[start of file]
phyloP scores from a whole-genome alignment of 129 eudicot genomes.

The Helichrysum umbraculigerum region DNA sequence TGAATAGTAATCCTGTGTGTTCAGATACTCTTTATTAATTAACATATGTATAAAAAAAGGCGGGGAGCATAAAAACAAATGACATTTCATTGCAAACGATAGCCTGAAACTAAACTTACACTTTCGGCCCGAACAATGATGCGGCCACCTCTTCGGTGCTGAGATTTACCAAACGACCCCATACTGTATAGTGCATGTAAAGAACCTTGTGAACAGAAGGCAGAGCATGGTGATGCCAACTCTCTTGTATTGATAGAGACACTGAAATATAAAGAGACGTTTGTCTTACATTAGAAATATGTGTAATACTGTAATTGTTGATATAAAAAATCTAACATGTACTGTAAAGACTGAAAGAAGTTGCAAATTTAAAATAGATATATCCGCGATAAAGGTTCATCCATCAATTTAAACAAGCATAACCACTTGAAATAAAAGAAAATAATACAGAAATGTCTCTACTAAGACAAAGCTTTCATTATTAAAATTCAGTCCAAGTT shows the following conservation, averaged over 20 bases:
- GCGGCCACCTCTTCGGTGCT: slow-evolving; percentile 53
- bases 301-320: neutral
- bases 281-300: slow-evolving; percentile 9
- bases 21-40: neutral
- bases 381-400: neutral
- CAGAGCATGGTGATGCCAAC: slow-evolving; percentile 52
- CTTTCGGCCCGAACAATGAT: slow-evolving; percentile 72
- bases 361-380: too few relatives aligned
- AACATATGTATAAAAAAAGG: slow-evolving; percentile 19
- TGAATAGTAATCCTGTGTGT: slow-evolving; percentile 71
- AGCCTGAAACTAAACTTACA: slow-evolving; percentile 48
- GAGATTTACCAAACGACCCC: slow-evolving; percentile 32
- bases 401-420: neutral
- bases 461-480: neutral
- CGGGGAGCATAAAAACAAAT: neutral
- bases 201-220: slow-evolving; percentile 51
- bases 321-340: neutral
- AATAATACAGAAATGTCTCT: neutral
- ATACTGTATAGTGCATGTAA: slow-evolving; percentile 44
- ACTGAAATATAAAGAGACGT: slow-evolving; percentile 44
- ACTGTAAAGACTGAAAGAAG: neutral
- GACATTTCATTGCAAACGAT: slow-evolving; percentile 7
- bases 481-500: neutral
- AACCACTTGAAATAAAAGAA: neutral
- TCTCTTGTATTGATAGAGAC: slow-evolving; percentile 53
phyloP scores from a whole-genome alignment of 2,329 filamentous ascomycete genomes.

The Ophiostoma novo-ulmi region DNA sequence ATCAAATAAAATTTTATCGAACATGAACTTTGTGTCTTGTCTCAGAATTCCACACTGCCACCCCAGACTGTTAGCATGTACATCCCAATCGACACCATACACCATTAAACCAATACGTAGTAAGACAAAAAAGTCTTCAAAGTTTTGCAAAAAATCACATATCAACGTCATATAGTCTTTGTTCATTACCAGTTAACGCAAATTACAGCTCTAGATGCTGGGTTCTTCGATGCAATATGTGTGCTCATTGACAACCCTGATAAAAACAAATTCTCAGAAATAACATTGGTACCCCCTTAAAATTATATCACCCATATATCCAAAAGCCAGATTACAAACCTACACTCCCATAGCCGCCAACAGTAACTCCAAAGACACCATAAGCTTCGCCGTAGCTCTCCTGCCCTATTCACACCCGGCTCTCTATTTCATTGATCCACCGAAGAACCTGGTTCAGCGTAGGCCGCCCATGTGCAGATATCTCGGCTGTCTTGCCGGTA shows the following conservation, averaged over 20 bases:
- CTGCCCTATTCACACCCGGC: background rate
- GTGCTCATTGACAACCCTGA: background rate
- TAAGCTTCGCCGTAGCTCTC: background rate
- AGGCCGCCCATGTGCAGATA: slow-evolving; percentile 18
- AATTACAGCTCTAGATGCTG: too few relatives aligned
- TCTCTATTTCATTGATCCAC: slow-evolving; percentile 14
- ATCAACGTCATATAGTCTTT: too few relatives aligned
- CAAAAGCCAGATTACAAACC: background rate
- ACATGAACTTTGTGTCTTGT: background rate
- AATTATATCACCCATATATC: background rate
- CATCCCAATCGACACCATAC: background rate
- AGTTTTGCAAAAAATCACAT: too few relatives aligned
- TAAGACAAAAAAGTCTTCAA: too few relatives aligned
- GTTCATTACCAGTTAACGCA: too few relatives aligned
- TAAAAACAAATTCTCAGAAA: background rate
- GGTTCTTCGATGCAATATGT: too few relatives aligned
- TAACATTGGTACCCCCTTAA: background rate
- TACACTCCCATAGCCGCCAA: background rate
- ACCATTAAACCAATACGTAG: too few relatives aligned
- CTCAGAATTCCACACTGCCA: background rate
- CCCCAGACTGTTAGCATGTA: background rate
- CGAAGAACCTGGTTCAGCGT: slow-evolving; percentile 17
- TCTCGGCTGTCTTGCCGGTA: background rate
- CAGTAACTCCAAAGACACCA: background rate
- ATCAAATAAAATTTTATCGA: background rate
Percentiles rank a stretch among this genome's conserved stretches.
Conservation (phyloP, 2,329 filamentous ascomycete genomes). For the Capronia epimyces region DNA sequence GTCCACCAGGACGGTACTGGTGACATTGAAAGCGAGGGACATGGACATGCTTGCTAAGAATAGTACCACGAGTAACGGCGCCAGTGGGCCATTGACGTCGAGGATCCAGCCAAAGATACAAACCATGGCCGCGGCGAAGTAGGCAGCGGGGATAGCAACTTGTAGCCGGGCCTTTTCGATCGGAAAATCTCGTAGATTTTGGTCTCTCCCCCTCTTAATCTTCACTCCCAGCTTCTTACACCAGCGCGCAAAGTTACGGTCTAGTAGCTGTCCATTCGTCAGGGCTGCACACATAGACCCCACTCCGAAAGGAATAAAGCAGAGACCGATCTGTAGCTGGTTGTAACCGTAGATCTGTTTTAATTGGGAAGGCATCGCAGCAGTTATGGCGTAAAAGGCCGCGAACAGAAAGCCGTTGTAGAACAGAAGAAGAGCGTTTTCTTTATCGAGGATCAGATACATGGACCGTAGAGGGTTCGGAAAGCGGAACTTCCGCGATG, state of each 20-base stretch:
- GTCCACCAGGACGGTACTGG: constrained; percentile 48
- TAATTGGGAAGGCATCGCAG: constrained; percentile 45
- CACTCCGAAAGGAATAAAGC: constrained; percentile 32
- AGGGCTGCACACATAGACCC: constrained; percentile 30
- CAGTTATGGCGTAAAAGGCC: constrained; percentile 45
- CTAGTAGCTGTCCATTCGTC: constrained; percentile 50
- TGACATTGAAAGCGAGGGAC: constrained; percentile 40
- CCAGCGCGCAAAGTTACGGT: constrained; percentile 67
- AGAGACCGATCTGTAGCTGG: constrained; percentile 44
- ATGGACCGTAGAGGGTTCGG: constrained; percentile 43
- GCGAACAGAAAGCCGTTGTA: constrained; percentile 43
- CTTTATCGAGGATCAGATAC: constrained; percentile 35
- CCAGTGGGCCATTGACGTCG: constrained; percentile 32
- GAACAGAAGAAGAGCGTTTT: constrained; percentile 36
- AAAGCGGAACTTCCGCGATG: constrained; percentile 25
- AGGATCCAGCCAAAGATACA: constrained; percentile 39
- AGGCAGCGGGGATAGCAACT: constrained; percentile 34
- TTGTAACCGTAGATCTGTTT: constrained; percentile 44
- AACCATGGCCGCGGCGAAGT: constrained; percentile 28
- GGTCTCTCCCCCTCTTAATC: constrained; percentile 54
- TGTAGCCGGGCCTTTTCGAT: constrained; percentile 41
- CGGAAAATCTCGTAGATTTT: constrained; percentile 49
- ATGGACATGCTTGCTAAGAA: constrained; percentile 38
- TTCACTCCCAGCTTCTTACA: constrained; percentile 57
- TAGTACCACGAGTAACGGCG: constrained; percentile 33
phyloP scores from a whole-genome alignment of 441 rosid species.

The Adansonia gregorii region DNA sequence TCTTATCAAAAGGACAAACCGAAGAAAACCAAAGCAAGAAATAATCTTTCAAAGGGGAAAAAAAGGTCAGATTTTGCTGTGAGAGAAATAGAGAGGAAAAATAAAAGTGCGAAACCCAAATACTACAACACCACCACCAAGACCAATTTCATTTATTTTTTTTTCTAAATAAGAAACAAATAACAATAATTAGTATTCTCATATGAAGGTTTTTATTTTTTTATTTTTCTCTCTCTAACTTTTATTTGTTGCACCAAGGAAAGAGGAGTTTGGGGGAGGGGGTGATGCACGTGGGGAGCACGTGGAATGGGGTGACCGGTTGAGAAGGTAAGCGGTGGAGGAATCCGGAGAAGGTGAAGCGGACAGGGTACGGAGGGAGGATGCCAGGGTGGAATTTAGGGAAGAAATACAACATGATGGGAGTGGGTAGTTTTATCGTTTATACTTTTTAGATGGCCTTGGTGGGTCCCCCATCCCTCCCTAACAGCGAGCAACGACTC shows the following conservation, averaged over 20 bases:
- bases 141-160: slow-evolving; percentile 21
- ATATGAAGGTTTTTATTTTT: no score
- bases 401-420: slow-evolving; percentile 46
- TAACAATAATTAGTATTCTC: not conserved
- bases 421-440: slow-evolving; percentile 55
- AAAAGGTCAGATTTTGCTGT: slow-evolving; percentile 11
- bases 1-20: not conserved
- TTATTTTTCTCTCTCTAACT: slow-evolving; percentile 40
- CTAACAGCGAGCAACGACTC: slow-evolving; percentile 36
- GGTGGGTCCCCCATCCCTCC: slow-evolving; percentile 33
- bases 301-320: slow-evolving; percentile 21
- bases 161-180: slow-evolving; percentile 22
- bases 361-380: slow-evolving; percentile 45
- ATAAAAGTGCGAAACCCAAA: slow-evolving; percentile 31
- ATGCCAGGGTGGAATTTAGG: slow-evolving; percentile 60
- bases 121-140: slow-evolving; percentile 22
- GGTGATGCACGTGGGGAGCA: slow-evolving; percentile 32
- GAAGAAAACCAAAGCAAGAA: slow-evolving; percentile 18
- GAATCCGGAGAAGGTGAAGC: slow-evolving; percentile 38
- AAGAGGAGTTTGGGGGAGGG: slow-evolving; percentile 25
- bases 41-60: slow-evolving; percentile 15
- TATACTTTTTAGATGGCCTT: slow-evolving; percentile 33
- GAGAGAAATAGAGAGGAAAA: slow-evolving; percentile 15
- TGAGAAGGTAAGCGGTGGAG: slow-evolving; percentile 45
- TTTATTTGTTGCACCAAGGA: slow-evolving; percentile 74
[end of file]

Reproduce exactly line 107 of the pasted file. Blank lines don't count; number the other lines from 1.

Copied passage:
- TGAGAAGGTAAGCGGTGGAG: slow-evolving; percentile 45